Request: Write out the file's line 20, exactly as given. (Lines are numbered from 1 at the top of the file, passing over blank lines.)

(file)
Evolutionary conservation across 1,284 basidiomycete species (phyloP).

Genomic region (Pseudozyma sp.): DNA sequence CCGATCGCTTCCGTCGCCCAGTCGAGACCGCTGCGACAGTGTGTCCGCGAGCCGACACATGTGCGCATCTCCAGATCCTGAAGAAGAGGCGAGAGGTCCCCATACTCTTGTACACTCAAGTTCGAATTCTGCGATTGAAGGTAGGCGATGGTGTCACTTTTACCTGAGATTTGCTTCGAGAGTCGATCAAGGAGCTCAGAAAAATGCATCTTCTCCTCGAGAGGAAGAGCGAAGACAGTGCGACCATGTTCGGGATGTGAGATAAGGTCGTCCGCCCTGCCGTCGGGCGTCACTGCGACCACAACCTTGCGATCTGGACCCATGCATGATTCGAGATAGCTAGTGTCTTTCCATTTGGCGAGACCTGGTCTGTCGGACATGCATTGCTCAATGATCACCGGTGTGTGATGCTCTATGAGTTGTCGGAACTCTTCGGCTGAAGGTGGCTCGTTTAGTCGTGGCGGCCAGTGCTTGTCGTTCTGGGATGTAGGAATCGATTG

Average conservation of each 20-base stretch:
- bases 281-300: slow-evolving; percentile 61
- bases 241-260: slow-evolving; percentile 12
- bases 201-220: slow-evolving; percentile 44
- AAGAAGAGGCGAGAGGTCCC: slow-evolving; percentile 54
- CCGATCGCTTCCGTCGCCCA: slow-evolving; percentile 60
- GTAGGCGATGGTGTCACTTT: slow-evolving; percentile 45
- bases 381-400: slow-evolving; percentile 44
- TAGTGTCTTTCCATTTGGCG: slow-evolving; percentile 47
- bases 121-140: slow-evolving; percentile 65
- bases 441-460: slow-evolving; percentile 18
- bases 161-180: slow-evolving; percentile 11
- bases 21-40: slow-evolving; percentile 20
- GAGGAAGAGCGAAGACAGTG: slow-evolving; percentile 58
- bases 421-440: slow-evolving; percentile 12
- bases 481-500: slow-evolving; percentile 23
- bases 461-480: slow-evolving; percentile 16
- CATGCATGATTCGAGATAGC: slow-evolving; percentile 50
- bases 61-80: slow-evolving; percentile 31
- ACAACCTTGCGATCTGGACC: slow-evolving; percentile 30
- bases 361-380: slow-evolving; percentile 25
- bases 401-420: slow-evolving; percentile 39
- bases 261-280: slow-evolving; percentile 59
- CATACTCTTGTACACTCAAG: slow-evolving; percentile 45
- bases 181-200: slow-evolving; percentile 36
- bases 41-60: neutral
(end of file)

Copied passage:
- CATGCATGATTCGAGATAGC: slow-evolving; percentile 50